By Javid Ahmad, Special to CNN
Editor’s note: Javid Ahmad is a program coordinator for Asia at the German Marshall Fund of the United States. The views expressed here are his own.
Now that President Barack Obama has been reelected for a second term, the White House is reportedly reevaluating its mission in Afghanistan, once again igniting the debate over the level of residual American forces that will remain in the country after 2014. That date marks the point when the Afghan National Security Forces (ANSF) – which includes the army and the police – take the lead responsibility for Afghanistan’s security. And, while the exact size of the post-2014 deployment is still unclear, it seems the number of residual American troops might range from between 10,000 and 15,000, in addition to a few thousand international troops.
The transition process is incredibly delicate, as it will be important to ensure that the Afghan army and the police are in a position to manage Afghanistan’s security. This means determining the precise role of residual troops, the type of missions they will conduct, the number of bases they will require, and just as importantly, the nature of their relationship with the Afghan government, the ANSF, and the Afghan people. Some of these ambiguities will be clarified in a bilateral security pact between Kabul and Washington, expected to be concluded by May 2013.
But of more immediate importance is to establish whether the ANSF is combat ready. Many of the problems that the ANSF faces today can be attributed to the inordinate focus the United States paid to the quantity, rather than the quality, of the force. Yet the Afghan National Army, in particular, has come a long way. Around 70 percent of all combat operations are now led by Afghan soldiers and nearly 80 percent of all training activities are undertaken by Afghan troops themselves. Pay reforms have improved recruitment and minimized corruption, tactical skills in the field have improved, and continued training and international exposure have increased the professionalism of the leadership.
While international forces partner with Afghan units “outside the wire” to build capacity, the United States still does most of the “inside the wire” training of the Afghan troops. However, along with a continuing shift away from combat missions, there must be a corresponding commitment to continue the training and sustenance of Afghan soldiers in order for them to remain operational in at least parts of the country. Several important challenges might undermine the prospects of a successful military transition.
One such challenge is the alarming number of casualties the Afghan soldiers endures every month in the battlefield. Fatalities in the Afghan army and police exceed 500 every month, much higher than those in NATO forces. This troubling trend will most likely worsen as the combat missions are turned fully over to the ANSF, and is a problem exacerbated by continuing Taliban infiltration and the recent uptick in insider attacks, which has only undermined NATO’s trust in their Afghan partners.
Another important challenge is high attrition and desertions rates. With fewer re-enlistments, nearly a third of the Afghan army and police are reportedly replaced every year. Problems could be exacerbated by the planned reduction in the size of Afghan troops from 350,000 to 230,000 to make them more affordable. However, downsizing returns militarily trained Afghan men into a weak job market, risking their recruitment by insurgents or the drug mafia. Washington must at least ensure an alternative employment plan for those who are demobilized to avoid unnecessary surprises.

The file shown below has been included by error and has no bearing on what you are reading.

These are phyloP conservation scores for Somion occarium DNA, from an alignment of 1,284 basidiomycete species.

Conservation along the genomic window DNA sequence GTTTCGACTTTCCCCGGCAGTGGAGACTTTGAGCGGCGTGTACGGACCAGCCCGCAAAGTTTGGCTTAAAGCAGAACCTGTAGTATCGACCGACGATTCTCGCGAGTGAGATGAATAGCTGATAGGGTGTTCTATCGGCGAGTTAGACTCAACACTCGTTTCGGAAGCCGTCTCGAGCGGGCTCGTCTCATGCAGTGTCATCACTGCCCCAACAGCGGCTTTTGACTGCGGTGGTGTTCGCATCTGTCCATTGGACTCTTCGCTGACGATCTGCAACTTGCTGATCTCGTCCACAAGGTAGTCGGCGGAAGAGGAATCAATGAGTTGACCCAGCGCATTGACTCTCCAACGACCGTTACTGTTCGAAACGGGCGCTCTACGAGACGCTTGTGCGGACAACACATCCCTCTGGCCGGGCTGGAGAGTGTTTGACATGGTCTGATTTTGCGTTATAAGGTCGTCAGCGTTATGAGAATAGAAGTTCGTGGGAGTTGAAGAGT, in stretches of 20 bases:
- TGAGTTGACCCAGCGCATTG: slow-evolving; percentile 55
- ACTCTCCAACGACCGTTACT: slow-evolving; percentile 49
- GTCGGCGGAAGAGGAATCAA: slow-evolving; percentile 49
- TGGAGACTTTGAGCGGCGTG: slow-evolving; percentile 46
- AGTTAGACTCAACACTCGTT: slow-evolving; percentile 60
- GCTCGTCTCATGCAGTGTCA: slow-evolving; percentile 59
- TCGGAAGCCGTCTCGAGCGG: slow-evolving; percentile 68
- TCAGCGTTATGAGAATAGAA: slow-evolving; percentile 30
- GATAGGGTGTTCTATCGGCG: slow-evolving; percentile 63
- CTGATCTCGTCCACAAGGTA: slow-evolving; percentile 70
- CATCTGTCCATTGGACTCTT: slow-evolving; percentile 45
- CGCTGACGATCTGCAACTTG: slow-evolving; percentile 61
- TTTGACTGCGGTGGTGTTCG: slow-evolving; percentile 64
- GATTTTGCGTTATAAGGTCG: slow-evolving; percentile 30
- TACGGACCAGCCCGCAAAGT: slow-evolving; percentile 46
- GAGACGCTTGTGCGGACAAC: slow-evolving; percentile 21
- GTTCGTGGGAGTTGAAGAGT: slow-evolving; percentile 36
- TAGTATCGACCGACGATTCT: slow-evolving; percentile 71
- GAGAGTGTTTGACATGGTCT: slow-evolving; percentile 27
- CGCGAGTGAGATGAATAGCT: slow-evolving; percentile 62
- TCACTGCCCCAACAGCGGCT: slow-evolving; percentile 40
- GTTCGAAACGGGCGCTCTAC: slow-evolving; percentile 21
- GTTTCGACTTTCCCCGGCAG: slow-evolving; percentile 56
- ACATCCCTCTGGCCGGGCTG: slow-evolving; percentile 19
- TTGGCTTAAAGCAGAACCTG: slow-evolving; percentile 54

And finally, factors such as the ANSF’s ethnic makeup, corruption, and illiteracy continue to hamper their ability to function efficiently. Pashtuns – the country’s largest ethnic group – are underrepresented in the Afghan army and police in favor of ethnic Tajiks, Uzbeks and Hazaras. Officials in some key Afghan security agencies, meanwhile, increasingly marginalize Pashtun officials by carving out their own ethnic fiefdoms. If the Afghan security forces falter – or worse yet, splinter along factional lines – it could have devastating consequences for America’s exit strategy. Washington can help reduce the likelihood of this scenario by encouraging more Pashtuns to join the Afghan security forces and by supporting leaders who pursue a pan-Afghan agenda rather than encourage ethnic politics. Furthermore, the highly factionalized Afghan police force is riddled with Augean corruption. In some areas, insurgents even enjoy the patronage of local police. And, equally worrying, as many as 70 percent of Afghan soldiers are functionally illiterate. Many cannot operate sophisticated weaponry or equipment.
Despite its extraordinary growth over the past few years, the ANSF will remain fragile and inefficient without sustained international support. Washington’s assistance can still avert a damaging outcome in Afghanistan. When combat missions end in 2014, the U.N.-mandated International Security Assistance Force (ISAF) is likely to phase out with all post-2014 international training and support coming from NATO’s new mission – the International Training and Assistance Mission (ITAM). In the months ahead, the United States must specify the responsibilities of its own military and those of its allies. As Washington charts its way ahead in Afghanistan, it will be critical to relay the right narrative regarding its future support for Afghan forces so as to ensure the country’s future stability.